Inherently problem based, Interdisciplinary Studies connects diverse experts and methods to address complex challenges. It invariably contains an integrative element (for example, race, gender, sexuality, class) that brings together and benefits from traditional disciplinary knowledge and tools.
Connecting experts, ideas and communities.
School of Interdisciplinary Studies
Online courses can be extremely intimidating, and as someone who does her best learning in a collaborative classroom setting, I was especially fearful for this transition to online learning amid the pandemic. Of the many fears I faced, the biggest one was being unable to learn the structure of online classes. The fear of what I thought would be “teaching myself” aside, I was terrified I wouldn’t be able to keep up, thus missing due dates, exams, quizzes, etc. and ultimately failing. While each professor structures their classes online differently, I have found that their willingness to assist students in any way possible remains the same. Some professors conducted lectures via zoom, while others resorted to videoing lectures and uploading them to D2L. In my experience, online learning hasn’t been nearly as difficult as I once anticipated it would be. I wasn’t simply “teaching myself” and being tested on that ability, the professors structure their courses in a way that allows them to actually teach students from afar, not just have students teach themselves. With this, I have also learned that clarifying is key… if feelings of uncertainty arise regarding dates, lectures, assignments, or anything else, professors truly want to know that there is confusion so they’re able to clarify it. Whether via email, zoom, or during lectures, the professors are there to help guide and assist students and to create an environment that’s as close to in-person as possible. While online learning is seemingly far from what most students are used to, I’ve quickly realized it becomes more normal than you might expect.
~ Kennedy A. Collins
Of course, taking an online class does not provide the same experience as in-person class, but thanks to the hard work of Dr. Joanne Green, she was able to bridge that gap. I am sure that with adequate preparation and guidance, all of the professors at TCU will be able to provide the best experience possible in the current difficult circumstances.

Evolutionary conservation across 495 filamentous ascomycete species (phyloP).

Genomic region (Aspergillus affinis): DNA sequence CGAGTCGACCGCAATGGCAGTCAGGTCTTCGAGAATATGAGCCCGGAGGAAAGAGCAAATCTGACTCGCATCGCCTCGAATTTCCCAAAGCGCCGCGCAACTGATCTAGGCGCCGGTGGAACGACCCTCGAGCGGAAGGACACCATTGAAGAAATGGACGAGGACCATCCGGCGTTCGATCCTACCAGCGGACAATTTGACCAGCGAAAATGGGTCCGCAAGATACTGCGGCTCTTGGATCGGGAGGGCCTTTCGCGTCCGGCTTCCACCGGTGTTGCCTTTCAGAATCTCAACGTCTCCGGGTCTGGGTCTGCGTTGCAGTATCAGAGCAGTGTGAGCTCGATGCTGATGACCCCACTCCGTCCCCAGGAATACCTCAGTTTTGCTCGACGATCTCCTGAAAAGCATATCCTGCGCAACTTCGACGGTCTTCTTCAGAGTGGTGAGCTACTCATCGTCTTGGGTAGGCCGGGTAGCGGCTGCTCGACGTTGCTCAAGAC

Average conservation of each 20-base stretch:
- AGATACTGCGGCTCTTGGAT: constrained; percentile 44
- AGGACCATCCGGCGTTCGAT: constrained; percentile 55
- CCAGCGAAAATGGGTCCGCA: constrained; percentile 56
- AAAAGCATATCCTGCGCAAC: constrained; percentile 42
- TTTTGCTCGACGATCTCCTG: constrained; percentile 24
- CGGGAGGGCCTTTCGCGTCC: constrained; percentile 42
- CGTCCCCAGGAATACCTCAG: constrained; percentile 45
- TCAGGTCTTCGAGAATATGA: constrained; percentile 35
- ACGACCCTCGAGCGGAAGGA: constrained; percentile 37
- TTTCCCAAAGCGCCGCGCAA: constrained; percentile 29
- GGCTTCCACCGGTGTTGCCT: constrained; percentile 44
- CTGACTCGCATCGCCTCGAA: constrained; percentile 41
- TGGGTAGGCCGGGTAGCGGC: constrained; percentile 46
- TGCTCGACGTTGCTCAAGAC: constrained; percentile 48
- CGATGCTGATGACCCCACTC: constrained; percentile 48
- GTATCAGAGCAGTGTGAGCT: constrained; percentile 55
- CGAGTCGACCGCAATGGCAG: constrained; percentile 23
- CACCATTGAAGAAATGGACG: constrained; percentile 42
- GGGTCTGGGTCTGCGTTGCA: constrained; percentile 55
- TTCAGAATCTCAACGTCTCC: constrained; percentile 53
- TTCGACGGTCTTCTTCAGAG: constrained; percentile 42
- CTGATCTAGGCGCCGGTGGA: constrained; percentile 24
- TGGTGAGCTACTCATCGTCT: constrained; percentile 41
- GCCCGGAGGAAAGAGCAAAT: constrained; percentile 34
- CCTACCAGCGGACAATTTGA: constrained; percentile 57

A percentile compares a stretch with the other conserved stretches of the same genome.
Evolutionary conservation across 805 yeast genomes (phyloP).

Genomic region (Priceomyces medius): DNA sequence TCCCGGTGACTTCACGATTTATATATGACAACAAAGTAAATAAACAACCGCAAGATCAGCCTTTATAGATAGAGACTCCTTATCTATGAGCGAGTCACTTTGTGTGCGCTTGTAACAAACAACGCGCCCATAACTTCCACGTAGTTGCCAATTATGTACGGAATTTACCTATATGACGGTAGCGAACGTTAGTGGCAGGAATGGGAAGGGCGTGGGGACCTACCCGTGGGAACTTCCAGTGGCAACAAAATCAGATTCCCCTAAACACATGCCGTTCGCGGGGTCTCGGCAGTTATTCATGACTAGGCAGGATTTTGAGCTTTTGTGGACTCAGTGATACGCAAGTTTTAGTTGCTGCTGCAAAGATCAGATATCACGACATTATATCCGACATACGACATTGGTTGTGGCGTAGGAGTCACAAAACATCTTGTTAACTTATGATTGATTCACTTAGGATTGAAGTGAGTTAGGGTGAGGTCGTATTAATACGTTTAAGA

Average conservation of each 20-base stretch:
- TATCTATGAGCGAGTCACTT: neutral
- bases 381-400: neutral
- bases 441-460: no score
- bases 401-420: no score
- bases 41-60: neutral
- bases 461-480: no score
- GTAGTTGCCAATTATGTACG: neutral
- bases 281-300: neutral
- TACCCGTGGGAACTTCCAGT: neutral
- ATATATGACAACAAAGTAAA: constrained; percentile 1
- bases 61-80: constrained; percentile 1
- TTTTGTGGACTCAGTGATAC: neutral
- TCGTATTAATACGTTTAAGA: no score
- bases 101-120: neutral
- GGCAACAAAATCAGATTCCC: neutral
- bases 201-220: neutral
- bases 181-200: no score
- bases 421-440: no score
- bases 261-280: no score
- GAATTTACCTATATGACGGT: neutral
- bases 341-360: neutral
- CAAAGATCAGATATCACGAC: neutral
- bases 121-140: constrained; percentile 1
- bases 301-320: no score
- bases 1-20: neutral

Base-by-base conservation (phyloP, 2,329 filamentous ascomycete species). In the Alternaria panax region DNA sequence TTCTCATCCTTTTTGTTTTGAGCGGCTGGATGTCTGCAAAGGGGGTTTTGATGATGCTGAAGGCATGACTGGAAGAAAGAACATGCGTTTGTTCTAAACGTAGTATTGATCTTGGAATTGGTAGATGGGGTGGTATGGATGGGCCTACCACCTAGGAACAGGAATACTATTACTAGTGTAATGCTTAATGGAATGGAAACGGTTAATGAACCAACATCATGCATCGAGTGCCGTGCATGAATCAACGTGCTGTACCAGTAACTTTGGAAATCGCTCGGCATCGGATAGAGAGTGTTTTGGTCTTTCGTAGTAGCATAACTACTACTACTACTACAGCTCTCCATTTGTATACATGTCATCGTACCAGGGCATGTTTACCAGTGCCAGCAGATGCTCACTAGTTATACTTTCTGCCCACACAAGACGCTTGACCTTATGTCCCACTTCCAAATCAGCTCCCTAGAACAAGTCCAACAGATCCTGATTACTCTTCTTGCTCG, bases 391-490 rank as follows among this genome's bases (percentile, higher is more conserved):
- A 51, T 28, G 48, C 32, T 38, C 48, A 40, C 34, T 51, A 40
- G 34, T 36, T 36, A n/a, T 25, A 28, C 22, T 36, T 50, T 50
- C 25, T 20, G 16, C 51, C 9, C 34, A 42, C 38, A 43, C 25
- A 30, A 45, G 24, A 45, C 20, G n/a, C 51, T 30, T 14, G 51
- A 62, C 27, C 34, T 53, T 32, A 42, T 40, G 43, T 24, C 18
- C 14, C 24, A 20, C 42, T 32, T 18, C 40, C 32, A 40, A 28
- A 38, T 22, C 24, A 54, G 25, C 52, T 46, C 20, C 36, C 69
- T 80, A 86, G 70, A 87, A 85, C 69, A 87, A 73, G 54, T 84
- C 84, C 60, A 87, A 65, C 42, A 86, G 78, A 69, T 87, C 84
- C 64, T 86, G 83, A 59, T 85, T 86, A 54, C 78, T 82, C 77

~ Michael Simanovskyy
Comparative Race and Ethnic Studies
In addition to examining the experiences of marginalized communities in the U.S. and beyond, students explore race and ethnicity as active social, political, historical and cultural processes and use race and ethnicity as categories of analysis across time and space.Learn More
Women & Gender Studies
TCU’s Department of Women & Gender Studies puts women, gender, and sexuality at the center of academic investigation. Our programs promote inquiry into the intersections of gender with other identity categories; the workings of power in society; and the means of advancing social justice and equality.Learn More
The TCU IdeaFactory is dedicated to supporting the innovative spirit of TCU students, staff and faculty by providing an environment and resources where an idea can be advanced to a prototype, and potentially, beyond.Learn More
Introduction to University Life is a student success seminar for incoming TCU students that helps students cultivate habits of learning and academic achievement.Learn More
African American and Africana Studies
African American and Africana Studies (AAAS) minor is an interdisciplinary program that offers an introduction to the study of African intellectual heritages locally and globally.Learn More
The Latinx Studies (formerly Latina/o Studies) minor program explores the multiple cultures and traditions of the Latinx world in the United States, and their significance and contribution to American life and legacies of resistance.Learn More
If your academic interests extend beyond traditional academic disciplines, the Interdisciplinary Inquiry major can help you achieve your academic and professional goals.Learn More